After two months and 26 interviews, Michigan Attorney General Dana Nessel announced Monday that her office will dismiss charges against two defendants after its investigation into former Assistant Attorney General Brian Kolodziej’s conduct.
In September, Nessel learned that the Michigan State Police was investigating an alleged inappropriate relationship between Kolodziej and one of the victims in a sexual assault case against former Central Michigan University student Ian Elliott. Kolodziej had served as the lead prosecutor on the case.
Kolodziej was placed on administrative leave on Sept. 5 and resigned the following day, Nessel confirmed at a press conference on Sept. 10.
After his resignation, Nessel’s office conducted an internal investigation into all of Kolodziej’s previous cases to ensure that no other instances of misconduct were found.
The motion Nessel filed Monday dismissed charges against Larry Orr and his stepson, Sean MacMaster, who had both been charged in Oakland County with criminal sexual conduct with a child under 13 years of age.
“I am compelled to dismiss the charges in this case following the information we received regarding Mr. Kolodziej’s prosecutorial conduct, which are tantamount to serious violations of our prosecutorial standards,” Nessel said.
According to the press release, Nessel also spoke with Elliott’s defense attorney, who had pleaded no contest to one count of third-degree criminal sexual assault and was sentenced to one year and one day in prison on Aug. 2. Nessel offered to concur in a defense motion to set aside Elliott’s plea.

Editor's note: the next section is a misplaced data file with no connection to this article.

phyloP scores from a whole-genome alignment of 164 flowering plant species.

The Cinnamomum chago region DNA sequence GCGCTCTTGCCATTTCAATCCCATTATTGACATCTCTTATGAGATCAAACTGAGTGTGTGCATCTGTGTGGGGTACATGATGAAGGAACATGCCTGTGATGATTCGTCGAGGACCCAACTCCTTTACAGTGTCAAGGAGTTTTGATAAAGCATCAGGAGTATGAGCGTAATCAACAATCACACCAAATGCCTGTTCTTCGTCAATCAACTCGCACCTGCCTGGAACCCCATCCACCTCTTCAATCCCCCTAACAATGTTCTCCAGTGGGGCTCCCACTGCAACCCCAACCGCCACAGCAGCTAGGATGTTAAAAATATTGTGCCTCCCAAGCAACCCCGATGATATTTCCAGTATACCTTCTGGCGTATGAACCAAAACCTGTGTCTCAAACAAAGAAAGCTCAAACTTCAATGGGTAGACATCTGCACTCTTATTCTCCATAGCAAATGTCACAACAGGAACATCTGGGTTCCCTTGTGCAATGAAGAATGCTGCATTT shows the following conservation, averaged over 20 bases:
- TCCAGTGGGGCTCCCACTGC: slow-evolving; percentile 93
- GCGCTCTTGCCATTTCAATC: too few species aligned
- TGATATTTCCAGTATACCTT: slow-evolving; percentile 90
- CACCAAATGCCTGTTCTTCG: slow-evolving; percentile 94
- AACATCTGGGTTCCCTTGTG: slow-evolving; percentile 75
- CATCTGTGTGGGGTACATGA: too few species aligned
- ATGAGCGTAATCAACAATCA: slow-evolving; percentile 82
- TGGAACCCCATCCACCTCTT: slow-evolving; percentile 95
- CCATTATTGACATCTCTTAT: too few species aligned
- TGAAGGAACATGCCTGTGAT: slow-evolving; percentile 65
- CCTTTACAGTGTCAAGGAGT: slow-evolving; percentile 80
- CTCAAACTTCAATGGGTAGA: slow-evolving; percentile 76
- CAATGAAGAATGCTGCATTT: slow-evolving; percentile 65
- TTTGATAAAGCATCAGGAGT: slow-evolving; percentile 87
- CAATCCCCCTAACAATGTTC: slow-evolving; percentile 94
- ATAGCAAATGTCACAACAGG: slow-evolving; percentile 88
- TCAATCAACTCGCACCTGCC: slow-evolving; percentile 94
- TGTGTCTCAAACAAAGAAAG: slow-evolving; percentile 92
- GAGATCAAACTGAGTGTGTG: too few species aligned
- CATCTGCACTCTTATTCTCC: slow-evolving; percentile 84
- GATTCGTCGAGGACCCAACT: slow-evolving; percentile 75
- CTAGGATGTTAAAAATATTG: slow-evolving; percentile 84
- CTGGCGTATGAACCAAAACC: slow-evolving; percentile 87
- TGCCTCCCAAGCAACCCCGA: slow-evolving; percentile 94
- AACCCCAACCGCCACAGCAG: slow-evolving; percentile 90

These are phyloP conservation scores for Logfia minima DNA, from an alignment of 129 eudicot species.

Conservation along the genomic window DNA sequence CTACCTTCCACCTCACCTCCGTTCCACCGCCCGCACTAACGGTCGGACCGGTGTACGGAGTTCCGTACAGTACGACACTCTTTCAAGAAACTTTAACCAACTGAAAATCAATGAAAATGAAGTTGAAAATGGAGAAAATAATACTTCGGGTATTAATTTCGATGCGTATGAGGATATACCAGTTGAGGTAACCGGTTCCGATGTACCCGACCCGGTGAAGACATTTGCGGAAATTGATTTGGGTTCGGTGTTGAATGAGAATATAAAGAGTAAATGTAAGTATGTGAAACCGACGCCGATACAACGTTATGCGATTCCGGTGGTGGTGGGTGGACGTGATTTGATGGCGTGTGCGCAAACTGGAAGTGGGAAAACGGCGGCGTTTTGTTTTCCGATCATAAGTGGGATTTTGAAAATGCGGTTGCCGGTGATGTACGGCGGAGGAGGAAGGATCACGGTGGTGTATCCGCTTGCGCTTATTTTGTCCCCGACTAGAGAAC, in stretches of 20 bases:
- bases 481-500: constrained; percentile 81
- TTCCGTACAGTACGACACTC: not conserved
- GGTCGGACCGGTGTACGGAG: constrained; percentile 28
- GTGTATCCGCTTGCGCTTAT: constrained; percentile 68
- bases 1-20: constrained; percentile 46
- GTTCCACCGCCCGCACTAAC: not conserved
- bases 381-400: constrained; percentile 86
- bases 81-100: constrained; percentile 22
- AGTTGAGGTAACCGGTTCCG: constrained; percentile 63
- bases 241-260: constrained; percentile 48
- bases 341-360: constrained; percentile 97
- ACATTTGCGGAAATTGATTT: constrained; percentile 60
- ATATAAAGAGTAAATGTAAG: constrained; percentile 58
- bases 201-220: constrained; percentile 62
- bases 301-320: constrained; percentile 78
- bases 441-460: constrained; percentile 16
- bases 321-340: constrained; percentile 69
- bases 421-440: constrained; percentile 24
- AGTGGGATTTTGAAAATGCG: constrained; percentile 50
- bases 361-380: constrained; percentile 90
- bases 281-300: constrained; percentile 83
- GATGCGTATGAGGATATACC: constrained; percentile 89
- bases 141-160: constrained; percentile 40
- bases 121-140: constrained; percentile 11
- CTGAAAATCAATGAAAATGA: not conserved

“We are committed to doing everything we can to address the issues caused by Mr. Kolodziej’s employment as an assistant attorney general,” Nessel said. “… In the end, today does not reflect the truthfulness of the victims in these cases but rather the consequence of a prosecutor who failed in his sacred duty to properly administer justice in our legal system.”
It remains unclear who Kolodziej allegedly had improper relations with, whether that relationship was consensual, and other details surrounding the nature of the case.
Nessel noted that she “had every intention” to publicly release the investigative reports, but her ethics officer had advised against it, since there are still ongoing investigations into Kolodziej’s actions by other law enforcement agencies.
Kolodziej was first hired by former Attorney General Bill Schuette in 2018. Schuette was termed out of office that year and Nessel won the election to replace him last November.